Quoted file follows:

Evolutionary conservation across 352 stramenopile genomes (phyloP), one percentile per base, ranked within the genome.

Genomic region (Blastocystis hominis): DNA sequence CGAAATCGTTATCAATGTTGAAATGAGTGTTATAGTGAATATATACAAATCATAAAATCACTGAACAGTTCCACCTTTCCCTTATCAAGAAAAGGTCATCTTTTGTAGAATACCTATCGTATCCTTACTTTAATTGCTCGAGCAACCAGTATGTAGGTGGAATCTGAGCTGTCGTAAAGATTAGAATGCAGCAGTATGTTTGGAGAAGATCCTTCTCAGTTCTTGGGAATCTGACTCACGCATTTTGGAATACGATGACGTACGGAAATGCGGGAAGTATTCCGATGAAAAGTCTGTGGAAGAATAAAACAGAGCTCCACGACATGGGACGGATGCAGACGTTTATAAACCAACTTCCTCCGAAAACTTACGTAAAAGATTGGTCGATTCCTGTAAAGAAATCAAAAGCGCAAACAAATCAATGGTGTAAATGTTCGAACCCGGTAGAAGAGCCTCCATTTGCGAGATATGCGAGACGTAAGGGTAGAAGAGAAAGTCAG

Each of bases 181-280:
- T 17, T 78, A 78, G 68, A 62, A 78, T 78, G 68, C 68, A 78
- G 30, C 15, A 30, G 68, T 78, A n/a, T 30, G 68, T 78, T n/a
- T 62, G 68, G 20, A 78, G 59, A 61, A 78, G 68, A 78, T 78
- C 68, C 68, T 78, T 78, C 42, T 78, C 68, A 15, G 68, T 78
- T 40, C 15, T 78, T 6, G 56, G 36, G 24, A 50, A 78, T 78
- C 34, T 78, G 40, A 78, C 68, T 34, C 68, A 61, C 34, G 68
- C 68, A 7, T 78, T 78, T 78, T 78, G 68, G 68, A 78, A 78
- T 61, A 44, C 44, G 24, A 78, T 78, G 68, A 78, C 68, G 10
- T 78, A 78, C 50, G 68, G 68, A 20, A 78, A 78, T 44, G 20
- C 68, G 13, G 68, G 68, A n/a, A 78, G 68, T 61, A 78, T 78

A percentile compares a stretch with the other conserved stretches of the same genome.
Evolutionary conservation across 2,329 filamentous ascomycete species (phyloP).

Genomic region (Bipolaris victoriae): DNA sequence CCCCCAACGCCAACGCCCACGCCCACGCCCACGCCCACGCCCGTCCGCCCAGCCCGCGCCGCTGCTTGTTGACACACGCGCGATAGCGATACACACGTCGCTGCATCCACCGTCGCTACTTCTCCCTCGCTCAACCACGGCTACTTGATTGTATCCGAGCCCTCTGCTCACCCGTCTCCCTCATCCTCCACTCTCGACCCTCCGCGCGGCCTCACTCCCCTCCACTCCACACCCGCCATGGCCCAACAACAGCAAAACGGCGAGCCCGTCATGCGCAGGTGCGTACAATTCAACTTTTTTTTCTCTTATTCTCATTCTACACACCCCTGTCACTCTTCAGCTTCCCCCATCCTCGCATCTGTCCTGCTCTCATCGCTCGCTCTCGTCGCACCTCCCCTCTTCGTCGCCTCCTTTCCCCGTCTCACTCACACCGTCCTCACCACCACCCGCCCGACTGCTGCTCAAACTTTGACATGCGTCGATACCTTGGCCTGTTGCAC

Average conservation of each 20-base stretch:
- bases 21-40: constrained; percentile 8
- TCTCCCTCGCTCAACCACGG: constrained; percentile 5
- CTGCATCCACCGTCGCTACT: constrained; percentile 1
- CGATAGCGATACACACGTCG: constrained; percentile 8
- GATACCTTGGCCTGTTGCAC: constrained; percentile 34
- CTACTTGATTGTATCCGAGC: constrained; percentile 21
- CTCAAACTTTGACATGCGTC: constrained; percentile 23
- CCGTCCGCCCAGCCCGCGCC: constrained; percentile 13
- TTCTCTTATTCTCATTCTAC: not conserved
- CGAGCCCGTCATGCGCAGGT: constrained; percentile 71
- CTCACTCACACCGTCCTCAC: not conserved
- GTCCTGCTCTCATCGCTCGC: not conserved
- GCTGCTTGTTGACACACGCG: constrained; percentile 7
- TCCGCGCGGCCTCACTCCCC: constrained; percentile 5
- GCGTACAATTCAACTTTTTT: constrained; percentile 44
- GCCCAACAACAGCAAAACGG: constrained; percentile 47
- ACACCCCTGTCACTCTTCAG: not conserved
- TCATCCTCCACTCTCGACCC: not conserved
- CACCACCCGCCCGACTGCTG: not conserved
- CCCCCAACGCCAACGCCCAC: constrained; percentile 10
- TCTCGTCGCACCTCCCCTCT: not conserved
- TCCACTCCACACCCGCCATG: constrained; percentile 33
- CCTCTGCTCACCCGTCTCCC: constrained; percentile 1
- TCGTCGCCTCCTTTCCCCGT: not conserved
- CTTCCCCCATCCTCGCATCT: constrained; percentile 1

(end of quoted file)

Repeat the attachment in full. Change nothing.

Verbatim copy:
Evolutionary conservation across 352 stramenopile genomes (phyloP), one percentile per base, ranked within the genome.

Genomic region (Blastocystis hominis): DNA sequence CGAAATCGTTATCAATGTTGAAATGAGTGTTATAGTGAATATATACAAATCATAAAATCACTGAACAGTTCCACCTTTCCCTTATCAAGAAAAGGTCATCTTTTGTAGAATACCTATCGTATCCTTACTTTAATTGCTCGAGCAACCAGTATGTAGGTGGAATCTGAGCTGTCGTAAAGATTAGAATGCAGCAGTATGTTTGGAGAAGATCCTTCTCAGTTCTTGGGAATCTGACTCACGCATTTTGGAATACGATGACGTACGGAAATGCGGGAAGTATTCCGATGAAAAGTCTGTGGAAGAATAAAACAGAGCTCCACGACATGGGACGGATGCAGACGTTTATAAACCAACTTCCTCCGAAAACTTACGTAAAAGATTGGTCGATTCCTGTAAAGAAATCAAAAGCGCAAACAAATCAATGGTGTAAATGTTCGAACCCGGTAGAAGAGCCTCCATTTGCGAGATATGCGAGACGTAAGGGTAGAAGAGAAAGTCAG

Each of bases 181-280:
- T 17, T 78, A 78, G 68, A 62, A 78, T 78, G 68, C 68, A 78
- G 30, C 15, A 30, G 68, T 78, A n/a, T 30, G 68, T 78, T n/a
- T 62, G 68, G 20, A 78, G 59, A 61, A 78, G 68, A 78, T 78
- C 68, C 68, T 78, T 78, C 42, T 78, C 68, A 15, G 68, T 78
- T 40, C 15, T 78, T 6, G 56, G 36, G 24, A 50, A 78, T 78
- C 34, T 78, G 40, A 78, C 68, T 34, C 68, A 61, C 34, G 68
- C 68, A 7, T 78, T 78, T 78, T 78, G 68, G 68, A 78, A 78
- T 61, A 44, C 44, G 24, A 78, T 78, G 68, A 78, C 68, G 10
- T 78, A 78, C 50, G 68, G 68, A 20, A 78, A 78, T 44, G 20
- C 68, G 13, G 68, G 68, A n/a, A 78, G 68, T 61, A 78, T 78

A percentile compares a stretch with the other conserved stretches of the same genome.
Evolutionary conservation across 2,329 filamentous ascomycete species (phyloP).

Genomic region (Bipolaris victoriae): DNA sequence CCCCCAACGCCAACGCCCACGCCCACGCCCACGCCCACGCCCGTCCGCCCAGCCCGCGCCGCTGCTTGTTGACACACGCGCGATAGCGATACACACGTCGCTGCATCCACCGTCGCTACTTCTCCCTCGCTCAACCACGGCTACTTGATTGTATCCGAGCCCTCTGCTCACCCGTCTCCCTCATCCTCCACTCTCGACCCTCCGCGCGGCCTCACTCCCCTCCACTCCACACCCGCCATGGCCCAACAACAGCAAAACGGCGAGCCCGTCATGCGCAGGTGCGTACAATTCAACTTTTTTTTCTCTTATTCTCATTCTACACACCCCTGTCACTCTTCAGCTTCCCCCATCCTCGCATCTGTCCTGCTCTCATCGCTCGCTCTCGTCGCACCTCCCCTCTTCGTCGCCTCCTTTCCCCGTCTCACTCACACCGTCCTCACCACCACCCGCCCGACTGCTGCTCAAACTTTGACATGCGTCGATACCTTGGCCTGTTGCAC

Average conservation of each 20-base stretch:
- bases 21-40: constrained; percentile 8
- TCTCCCTCGCTCAACCACGG: constrained; percentile 5
- CTGCATCCACCGTCGCTACT: constrained; percentile 1
- CGATAGCGATACACACGTCG: constrained; percentile 8
- GATACCTTGGCCTGTTGCAC: constrained; percentile 34
- CTACTTGATTGTATCCGAGC: constrained; percentile 21
- CTCAAACTTTGACATGCGTC: constrained; percentile 23
- CCGTCCGCCCAGCCCGCGCC: constrained; percentile 13
- TTCTCTTATTCTCATTCTAC: not conserved
- CGAGCCCGTCATGCGCAGGT: constrained; percentile 71
- CTCACTCACACCGTCCTCAC: not conserved
- GTCCTGCTCTCATCGCTCGC: not conserved
- GCTGCTTGTTGACACACGCG: constrained; percentile 7
- TCCGCGCGGCCTCACTCCCC: constrained; percentile 5
- GCGTACAATTCAACTTTTTT: constrained; percentile 44
- GCCCAACAACAGCAAAACGG: constrained; percentile 47
- ACACCCCTGTCACTCTTCAG: not conserved
- TCATCCTCCACTCTCGACCC: not conserved
- CACCACCCGCCCGACTGCTG: not conserved
- CCCCCAACGCCAACGCCCAC: constrained; percentile 10
- TCTCGTCGCACCTCCCCTCT: not conserved
- TCCACTCCACACCCGCCATG: constrained; percentile 33
- CCTCTGCTCACCCGTCTCCC: constrained; percentile 1
- TCGTCGCCTCCTTTCCCCGT: not conserved
- CTTCCCCCATCCTCGCATCT: constrained; percentile 1